By Mario Ziino Published Dec 08, 2003 at 5:54 AM Photography: Andy Tarnoff

{image1} Jim Thompson makes no bones about it. Visit J.T. Bones and Thompson promises to "treat your taste buds to an overdue and well deserved break from the ordinary."

Located at 801 E. Capitol Dr., J.T. Bones features barbeque ribs, catfish, chicken, shrimp and a zesty southern buffet in a sit down or carry-out style. But one visit and you'll be back.

With a successful grand opening on December 5, Thompson, a retired Miller Brewing Company executive with more than 30 years experience in the food business, is pleased with the debut of his new restaurant.

"It went exceptionally well," Thompson says of J.T. Bones's sneak preview that had several local politicians, including Alderman Michael D'Amato, Common Council President Marvin Pratt, County Board Chairman Lee Holloway and Urban League President and CEO Ralph Holloman, licking their chops. "I honestly have to say it was an overwhelming success."

Thompson's brainchild was prompted by his thriving festival food vending business, Charlie's Choice, which has operated at outdoor festivals, such as Milwaukee's annual Bastille Days, for more than 10 years.

"It had a lot to do with it," Thompson admits of the popular Charlie's Choice. "I've been around the food business most of my life. My brothers were in the restaurant business in Racine for a long time. I guess it runs in the family."

Gus Kelly, who spent 18 years as the director of food service at Milwaukee Area Technical College and who owned his own southern style buffet restaurant, Magnolia's on North Avenue, brings 38 years of experience in the industry to the table.

"I've known Gus Kelly for more than 30 years," Thompson says. "I'm fortunate to have Gus. I'd be lost without him."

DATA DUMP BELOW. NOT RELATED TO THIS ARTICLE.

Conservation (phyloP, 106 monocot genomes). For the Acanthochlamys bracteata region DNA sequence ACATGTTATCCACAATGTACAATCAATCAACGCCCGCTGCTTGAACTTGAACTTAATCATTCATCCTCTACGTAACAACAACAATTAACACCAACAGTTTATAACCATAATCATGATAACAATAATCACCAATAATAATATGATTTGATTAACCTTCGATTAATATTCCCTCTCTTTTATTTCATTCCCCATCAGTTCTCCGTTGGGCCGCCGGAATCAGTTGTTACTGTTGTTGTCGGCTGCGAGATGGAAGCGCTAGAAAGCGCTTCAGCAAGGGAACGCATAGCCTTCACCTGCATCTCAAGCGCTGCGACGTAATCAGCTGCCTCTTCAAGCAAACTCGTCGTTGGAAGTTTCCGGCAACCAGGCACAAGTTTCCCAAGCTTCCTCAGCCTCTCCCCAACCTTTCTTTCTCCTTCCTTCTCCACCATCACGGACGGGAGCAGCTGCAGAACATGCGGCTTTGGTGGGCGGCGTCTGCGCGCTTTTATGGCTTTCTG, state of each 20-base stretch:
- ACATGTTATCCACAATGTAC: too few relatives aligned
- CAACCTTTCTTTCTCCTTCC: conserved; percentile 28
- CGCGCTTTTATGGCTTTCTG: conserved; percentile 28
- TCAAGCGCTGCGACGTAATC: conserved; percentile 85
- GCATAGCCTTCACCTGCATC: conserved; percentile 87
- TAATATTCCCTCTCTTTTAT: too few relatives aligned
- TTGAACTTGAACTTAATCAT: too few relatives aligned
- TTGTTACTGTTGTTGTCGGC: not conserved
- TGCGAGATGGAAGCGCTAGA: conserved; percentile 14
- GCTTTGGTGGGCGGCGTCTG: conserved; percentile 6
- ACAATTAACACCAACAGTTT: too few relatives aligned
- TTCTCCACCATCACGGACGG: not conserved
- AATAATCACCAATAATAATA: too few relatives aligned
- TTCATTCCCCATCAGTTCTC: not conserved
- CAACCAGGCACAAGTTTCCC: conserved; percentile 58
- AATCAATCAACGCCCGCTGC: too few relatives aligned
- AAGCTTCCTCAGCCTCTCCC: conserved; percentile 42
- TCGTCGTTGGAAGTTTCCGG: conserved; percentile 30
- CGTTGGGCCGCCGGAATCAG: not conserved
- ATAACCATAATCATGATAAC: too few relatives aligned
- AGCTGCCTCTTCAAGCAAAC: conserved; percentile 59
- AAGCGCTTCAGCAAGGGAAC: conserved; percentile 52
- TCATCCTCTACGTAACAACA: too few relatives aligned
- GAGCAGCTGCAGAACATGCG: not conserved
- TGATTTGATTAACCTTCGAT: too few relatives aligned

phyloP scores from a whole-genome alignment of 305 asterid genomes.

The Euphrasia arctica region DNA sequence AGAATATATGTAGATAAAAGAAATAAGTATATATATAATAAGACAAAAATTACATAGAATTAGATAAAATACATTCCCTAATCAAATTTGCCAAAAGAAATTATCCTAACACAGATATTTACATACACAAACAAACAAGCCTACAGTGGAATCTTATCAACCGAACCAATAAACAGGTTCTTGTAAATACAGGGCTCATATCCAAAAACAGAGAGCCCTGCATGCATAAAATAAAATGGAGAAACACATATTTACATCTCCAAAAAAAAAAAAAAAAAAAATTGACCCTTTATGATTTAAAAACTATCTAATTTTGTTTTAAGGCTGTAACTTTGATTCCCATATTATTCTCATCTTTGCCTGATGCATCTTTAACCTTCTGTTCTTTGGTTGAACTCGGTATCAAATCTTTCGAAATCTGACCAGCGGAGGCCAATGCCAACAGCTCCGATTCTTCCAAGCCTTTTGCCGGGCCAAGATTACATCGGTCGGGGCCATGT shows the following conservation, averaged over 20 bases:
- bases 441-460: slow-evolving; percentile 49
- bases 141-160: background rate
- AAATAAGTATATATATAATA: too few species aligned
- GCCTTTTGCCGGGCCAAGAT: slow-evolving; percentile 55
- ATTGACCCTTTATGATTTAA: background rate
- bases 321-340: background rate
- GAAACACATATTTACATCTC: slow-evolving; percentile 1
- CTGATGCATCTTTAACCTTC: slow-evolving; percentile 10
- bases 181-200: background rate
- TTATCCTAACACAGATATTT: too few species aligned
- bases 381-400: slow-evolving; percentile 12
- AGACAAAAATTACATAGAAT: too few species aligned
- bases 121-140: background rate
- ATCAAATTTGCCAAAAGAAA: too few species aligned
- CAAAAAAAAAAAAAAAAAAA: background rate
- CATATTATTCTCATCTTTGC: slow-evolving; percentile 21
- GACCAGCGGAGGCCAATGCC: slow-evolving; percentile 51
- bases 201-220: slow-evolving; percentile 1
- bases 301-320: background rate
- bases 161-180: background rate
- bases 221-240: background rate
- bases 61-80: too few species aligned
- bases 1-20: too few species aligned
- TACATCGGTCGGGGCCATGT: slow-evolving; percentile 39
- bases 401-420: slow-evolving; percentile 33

Thompson also welcomes his son, Jason, who worked in several local restaurants, including Elsa on the Park, the Velvet Room and Louise's Italian Café, to join forces in the new venture.


"He ran Charlie's Choice for me for a number of years," Thompson adds. "He's working with Gus. Talk about being in capable hands. Jason has been the backbone of my business for a long time."

J.T. Bones will specialize in carry-out service but does having seating for 36 in an attractively decorated dining room setting.

Thompson has themed his walls with portraits of many national recognized African- American restaurateurs and musicians. As he puts it, "It's a tribute to these great people."

Featured are:

B. Smith, a former model, now owns B. Smith's Restaurants in New York and Washington D.C. She also has a television program called B. Smith with Style.

Sylvia Woods, owner of Silvia's Restaurant in Harlem, NY, is national recognized as the "Queen of Soul Food." She was featured in the September issue of Better Homes and Gardens Magazine.

Leah Chase, owner of New Orleans' landmark Dooky Chase, is one of the most popular and one of the oldest African-American restaurants in the country, as is the Swett's Restaurant of Nashville, Tenn. A family-owned restaurant in business since 1954, Swett's offers some of the best meat-and-three meals in Tennessee.

Also on display are portraits of jazz vocalist Diane Reeves, jazz giant Sonny Rollins, the legendary Miles Davis and operatic soprano Sarah Vaughan.

J.T. Bones' to-go menu features a brief biography of each of the art pieces.

Food prices are quite affordable according to Thompson. The lunch menu prices range from $4.00 to $5.75 while the dinner prices go from $7.25 to $8.95. J. T. Bones also offers party trays ranging from $26 to $40, feeding anywhere from nine to 15 people.

Thompson foresees the prospects of growth for his business in Milwaukee. "We'll definitely open other places down the road," he says. "I'm actually looking at opening a second location in the near future."

J.T. Bones is open Monday-Thursday, 11 a.m. to 11 p.m., Friday and Saturday, 11 a.m. to midnight and Sunday, 11 a.m. to 8 p.m.